Phil so proud of keeping Vale in the family

It has taken 11 years, an awful lot of time, effort and fund-raising, and there have been numerous headaches and hurdles along the way.

But next Saturday, at 1.45pm up at Vale Park, supporters will finally have their chance to gaze upon a permanent memorial to a unique Potteries footballing family.

The Sproson statue, orchestrated and funded by Vale fans, will be unveiled to supporters, the media and a gathering of VIPs including Roy Sproson’s widow Joyce and Gordon Taylor OBE from the Professional Footballers’ Association.

It is a magnificent sculpture showing Roy – the club’s greatest servant – in a pose he would typically have adopted during his record 837 appearances for the Burslem club.

But the granite plinth on which the statue sits, also pays homage to Roy’s elder brother Jess and his nephew Phil who both pulled on the white shirt and added their names to Vale folklore.

Sadly, neither Roy nor Jess are around to witness what will be a very special day for the Sproson family who clocked up an amazing 1,370 appearances for the Valiants.

However, Phil will be there with his auntie Joyce to represent this extraordinary footballing dynasty.

The 53-year-old, now a players’ agent, said: “I know the whole family will be incredibly proud. I hope it will give Vale fans tremendous pride too and hopefully spur on current and future players.

“They can walk down the steps, look up at this great man who did so much for Port Vale and perhaps try to emulate him in some way.

“Maybe they could touch his boot for luck before games and if a tiny bit of uncle Roy’s spirit rubs off on them then they’ll do alright.”

Phil, now aged 53, followed in his father and uncle’s footsteps by signing for Vale as a professional at the end of 1977 having graduated through the club’s youth ranks.

He went on to play for the Vale 495 times and enjoyed three promotion campaigns before a training ground injury in January 1989 ended his time at Vale Park.

Phil is third in the all-time appearances list at Vale – behind his uncle Roy (837) and Harry Poole (498).

He said: “I always loved pulling on the shirt. It gave me an enormous sense of pride. I remember when I was made captain by John Rudge. He asked me: ‘Do you want it? (the captain’s armband)’ I said: ‘Yes’. Rudgie said: ‘It’s yours. Nobody deserves it more.’ I could have exploded I was so happy.”

Phil, who lives in Church Lawton, says there was no real added pressure in being related to the man who was Mr Port Vale.

He said: “To me he was just loveable uncle Roy who lived over the road from us. It wasn’t I think until I had got a full season of 30 or 40 games under my belt that I started to think: ‘Eight hundred games!’ How the hell did anyone play so many?’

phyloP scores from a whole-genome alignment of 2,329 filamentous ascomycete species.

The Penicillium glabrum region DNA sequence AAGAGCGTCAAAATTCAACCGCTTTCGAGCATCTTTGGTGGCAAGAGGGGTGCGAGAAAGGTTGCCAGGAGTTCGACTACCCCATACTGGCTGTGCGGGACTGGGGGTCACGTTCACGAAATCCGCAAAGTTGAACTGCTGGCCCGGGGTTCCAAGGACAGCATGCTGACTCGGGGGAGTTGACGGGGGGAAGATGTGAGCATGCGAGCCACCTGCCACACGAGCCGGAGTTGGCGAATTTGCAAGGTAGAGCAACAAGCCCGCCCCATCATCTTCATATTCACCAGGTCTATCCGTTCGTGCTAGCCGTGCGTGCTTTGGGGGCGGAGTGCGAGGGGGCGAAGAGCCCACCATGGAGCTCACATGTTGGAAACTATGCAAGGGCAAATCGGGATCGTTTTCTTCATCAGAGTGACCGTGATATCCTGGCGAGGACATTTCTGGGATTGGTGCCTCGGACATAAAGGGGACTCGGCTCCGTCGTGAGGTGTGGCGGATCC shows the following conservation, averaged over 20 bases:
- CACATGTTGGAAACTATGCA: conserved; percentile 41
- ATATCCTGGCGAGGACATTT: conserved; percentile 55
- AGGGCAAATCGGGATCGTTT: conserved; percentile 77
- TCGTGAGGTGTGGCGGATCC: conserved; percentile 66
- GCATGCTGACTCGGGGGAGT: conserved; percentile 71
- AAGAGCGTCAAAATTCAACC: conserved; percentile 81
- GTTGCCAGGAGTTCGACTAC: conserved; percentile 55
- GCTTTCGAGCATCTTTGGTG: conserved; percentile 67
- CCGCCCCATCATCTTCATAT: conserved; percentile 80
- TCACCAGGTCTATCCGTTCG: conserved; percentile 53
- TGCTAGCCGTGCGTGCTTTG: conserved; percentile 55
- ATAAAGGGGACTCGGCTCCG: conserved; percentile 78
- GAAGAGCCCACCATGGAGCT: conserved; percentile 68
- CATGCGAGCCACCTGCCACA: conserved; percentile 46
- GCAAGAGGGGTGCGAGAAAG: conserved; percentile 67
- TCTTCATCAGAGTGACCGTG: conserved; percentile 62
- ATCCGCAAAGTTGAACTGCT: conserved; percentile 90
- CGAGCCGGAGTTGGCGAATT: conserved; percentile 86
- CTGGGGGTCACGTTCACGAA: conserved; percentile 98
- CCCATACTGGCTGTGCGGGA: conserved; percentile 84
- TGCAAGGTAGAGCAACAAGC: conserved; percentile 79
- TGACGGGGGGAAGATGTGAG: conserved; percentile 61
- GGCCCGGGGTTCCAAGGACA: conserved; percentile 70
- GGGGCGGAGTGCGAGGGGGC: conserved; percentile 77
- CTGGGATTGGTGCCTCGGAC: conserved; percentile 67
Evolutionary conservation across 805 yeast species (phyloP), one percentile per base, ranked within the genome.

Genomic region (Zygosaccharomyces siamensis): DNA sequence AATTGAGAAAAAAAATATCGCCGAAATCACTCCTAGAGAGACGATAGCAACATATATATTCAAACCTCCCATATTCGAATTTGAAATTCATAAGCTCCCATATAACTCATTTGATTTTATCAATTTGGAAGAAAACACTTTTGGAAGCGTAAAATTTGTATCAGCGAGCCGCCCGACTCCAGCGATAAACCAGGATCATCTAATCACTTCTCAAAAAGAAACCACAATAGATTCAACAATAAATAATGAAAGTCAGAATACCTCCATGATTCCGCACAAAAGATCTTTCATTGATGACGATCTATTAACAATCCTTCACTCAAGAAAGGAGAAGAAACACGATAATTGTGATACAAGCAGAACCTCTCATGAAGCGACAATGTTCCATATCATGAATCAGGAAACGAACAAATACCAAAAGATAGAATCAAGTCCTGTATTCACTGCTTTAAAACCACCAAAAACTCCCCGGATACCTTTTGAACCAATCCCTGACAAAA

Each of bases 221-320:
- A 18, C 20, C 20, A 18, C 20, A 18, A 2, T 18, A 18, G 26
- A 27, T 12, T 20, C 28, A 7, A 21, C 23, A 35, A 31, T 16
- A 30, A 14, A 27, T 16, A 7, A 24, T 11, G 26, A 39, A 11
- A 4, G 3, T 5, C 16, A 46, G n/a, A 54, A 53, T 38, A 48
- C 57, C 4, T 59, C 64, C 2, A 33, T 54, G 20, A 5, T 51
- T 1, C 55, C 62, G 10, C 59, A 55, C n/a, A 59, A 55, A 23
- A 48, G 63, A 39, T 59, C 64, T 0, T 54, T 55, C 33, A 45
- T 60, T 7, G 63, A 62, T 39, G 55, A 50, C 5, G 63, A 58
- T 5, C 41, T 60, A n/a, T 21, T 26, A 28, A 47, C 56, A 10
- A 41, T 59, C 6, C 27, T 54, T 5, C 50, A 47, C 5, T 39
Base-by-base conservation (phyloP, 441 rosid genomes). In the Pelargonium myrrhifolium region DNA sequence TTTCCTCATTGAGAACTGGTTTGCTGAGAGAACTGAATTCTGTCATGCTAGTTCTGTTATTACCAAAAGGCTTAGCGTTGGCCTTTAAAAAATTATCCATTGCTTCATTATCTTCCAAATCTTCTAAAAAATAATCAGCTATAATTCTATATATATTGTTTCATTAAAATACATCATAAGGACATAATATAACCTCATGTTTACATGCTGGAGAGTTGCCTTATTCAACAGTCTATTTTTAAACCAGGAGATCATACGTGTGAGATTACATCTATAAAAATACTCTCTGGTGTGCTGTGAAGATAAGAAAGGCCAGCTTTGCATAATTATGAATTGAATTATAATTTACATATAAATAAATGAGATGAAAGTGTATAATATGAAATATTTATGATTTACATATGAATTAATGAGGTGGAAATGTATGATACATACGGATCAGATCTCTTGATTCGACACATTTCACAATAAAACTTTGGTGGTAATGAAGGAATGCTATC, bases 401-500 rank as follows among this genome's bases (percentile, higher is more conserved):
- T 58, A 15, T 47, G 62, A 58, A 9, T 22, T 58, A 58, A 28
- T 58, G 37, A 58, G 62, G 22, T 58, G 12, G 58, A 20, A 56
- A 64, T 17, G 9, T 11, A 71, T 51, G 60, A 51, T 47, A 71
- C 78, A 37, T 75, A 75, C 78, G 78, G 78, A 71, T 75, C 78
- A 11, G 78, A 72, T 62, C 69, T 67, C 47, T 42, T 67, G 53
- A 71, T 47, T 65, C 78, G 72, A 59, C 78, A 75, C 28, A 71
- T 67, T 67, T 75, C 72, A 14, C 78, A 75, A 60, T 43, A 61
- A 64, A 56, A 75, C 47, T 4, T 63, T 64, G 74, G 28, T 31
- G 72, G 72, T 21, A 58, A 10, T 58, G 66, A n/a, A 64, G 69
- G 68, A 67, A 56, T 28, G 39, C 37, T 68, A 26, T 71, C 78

“Then I realised just how special Roy was and why so many Vale supporters held him in such high regard.

“In fact, the best compliment ever paid to me was by my uncle Roy. It was after we had beaten Spurs in the cup.

“He came over to me, cupped my chin and said: ‘You’ll do for me. You’d have made it into any side I ever played in.’ That, to me, was so important.”

Phil rates the contribution of Vale managers John McGrath and John Rudge to his own career as ‘massive’.

He said: “John McGrath made me the player I was. He took me to one side one day and asked me how much I wanted the shirt. Then he told me we had work to do and put me in the gym to build me up, sharpen me up, and make me a better player.

“In contrast Rudgie was a thinker. He wasn’t as bullish but when Rudgie spoke people listened. He certainly knew how to get the best out of people.”

Phil played in an emerging Vale side alongside the likes of Ray Walker, Robbie Earle and Darren Beckford.

He said: “If I was to pick out a couple of players who were really special from that era I’d have to go for Mark Chamberlain and Robbie.

“Mark was just a flash of brilliance. Robbie had such a great work ethic. He just loved to win.”

And what does Phil think of the current crop of Vale players riding high in League Two despite the constraints of a period during which the club has been in administration.

Phil said: “The way they have started the season is testament to Micky Adams and the coaching skills of Rob Page and Mark Grew.

“The only problem I can see is injuries and suspensions. It’s not rocket science: The squad has very little depth but if they are able to strengthen it then they’ve got a good chance of promotion.”

He added: “As for Tom Pope (17 goals already this season), he’s a throwback to my era – he really is. Popey’s a local lad, a Vale fan, who is in the form of his life and loving the game – scoring goals for the team he supported as a lad. You can see it all over his face and it’s wonderful to watch.”

Phil’s 23-year-old son Warren is currently serving with the Royal Electrical and Mechanical Engineers (REME) out in Afghanistan and so will miss next Saturday’s celebration.

His dad said: “He will certainly be with us in spirit. He’s taken a Vale shirt out there. We’re all exceptionally proud of him and thinking of him.”

Pick up a copy of the Weekend Sentinel every Saturday for 12 pages of nostalgia

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